The moderator for the night, the Honorable Tony N. Leung, spoke next.  Judge Leung is Minnesota’s first judge of Asian descent, having started in 1994 as a state district court judge and now serving as a U.S. Magistrate Judge chambered in Minneapolis.  Leung is a leading voice on diversity, inclusion and community outreach, and only a few days earlier had been the featured speaker at a panel on judicial diversity at the University of Minnesota Law School.  The judge, born in Cantonese-speaking Hong Kong, began with a few deliberately read sentences in Mandarin, and then humorously explained his worry that program attendee Margaret Wong, the unofficial dean of Mandarin-language teachers in Minnesota, would correct his tones. 

Leung then introduced the Honorable Michael J. Davis, who spoke on behalf of the United States District Court for the District of Minnesota.  Judge Davis, who had served on the little known but very powerful Foreign Intelligence Surveillance Act Court when Dr. Wen Ho Lee’s case broke, noted the importance of community outreach to the Courts, and explained that such outreach helps achieve the Court’s goal to be open, transparent, viable, and to further the understanding of the rule of law to all communities.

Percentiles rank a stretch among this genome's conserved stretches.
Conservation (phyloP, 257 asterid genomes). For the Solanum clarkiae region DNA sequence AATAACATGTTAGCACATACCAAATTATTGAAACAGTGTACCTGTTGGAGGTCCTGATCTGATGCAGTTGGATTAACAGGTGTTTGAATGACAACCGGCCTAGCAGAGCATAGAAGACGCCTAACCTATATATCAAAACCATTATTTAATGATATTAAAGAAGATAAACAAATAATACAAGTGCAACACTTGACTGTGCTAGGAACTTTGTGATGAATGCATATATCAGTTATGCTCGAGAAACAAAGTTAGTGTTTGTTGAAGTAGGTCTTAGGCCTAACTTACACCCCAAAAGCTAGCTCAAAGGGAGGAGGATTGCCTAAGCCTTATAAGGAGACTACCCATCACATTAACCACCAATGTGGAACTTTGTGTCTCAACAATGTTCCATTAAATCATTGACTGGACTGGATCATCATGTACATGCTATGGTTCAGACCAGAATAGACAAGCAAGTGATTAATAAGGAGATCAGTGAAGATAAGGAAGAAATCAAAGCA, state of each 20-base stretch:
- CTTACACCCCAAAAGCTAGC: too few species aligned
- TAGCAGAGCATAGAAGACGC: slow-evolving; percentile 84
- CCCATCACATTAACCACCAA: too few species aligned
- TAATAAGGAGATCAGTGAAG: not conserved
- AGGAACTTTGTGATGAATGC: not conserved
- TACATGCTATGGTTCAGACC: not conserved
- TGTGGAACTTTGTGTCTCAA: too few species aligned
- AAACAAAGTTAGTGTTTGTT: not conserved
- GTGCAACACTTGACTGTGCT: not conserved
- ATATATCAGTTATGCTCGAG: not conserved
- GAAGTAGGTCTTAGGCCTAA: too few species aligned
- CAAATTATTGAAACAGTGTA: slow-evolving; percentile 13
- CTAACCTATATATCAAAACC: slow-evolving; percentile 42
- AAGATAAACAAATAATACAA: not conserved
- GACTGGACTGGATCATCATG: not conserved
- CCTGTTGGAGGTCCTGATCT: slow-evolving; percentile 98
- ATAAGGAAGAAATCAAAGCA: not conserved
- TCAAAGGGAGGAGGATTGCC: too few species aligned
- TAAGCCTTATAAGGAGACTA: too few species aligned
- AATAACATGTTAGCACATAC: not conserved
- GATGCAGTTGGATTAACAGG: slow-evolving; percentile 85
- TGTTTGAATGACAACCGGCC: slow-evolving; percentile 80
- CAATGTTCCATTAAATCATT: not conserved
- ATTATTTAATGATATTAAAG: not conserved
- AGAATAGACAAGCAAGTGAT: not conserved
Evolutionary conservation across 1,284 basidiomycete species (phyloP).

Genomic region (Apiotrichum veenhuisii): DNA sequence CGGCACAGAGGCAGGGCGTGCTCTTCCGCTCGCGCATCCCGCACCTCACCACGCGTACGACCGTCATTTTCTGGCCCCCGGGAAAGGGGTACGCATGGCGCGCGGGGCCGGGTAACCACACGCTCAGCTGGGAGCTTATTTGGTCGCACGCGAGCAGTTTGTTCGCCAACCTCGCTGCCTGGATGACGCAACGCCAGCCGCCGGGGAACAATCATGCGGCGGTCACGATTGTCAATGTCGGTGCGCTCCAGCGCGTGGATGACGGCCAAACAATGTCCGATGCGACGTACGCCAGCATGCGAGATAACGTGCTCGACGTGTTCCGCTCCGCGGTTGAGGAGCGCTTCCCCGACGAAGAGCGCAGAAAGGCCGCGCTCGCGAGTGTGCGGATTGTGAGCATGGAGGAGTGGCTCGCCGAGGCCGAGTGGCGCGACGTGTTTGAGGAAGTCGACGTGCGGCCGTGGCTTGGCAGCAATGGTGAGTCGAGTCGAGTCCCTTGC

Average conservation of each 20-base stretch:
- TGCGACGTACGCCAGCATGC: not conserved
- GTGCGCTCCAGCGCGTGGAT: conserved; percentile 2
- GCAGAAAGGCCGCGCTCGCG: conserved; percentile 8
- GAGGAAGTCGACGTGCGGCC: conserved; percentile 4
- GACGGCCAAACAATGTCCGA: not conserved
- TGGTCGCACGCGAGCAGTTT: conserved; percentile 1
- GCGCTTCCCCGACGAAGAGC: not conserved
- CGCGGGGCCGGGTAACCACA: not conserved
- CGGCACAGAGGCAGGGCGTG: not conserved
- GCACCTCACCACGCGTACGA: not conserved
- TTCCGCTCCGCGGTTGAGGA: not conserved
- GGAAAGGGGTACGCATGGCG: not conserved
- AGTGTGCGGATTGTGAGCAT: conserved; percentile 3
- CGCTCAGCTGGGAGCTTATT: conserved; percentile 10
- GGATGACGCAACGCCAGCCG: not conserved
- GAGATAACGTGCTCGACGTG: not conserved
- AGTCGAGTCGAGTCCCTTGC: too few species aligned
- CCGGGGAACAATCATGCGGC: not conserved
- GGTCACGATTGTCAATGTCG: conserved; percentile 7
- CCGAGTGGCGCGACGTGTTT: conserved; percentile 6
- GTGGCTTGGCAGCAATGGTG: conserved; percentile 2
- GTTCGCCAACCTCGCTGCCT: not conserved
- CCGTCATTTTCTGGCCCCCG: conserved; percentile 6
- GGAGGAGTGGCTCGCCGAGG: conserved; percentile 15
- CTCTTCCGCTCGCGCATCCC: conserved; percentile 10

Finally, First Assistant U.S. Attorney for the District of Minnesota W. Anders Folk spoke, highlighting how the issues at play in this discussion lie at the intersection of national security and law.  Professor Chang Wang and attorney Benjamin Kwan then introduced the panelists.  Overall, the introductions provided helpful context, but also took time away from the more interesting discussion that followed. 

The first member of the panel to speak was Jay Bratt, chief of the Counterintelligence and Export Control Section of the National Security Division of the Department of Justice.  Bratt first gave an overview of his duties at the DOJ before explaining his department’s “China Initiative” which, as he explained, is designed to address the “China threat.”  He explained that China is currently the most aggressive country in terms of trying to convince people to commit espionage, citing recent cases like Kevin Mallory, Ron Rockwell Hansen, and Jerry Chun Shing Lee.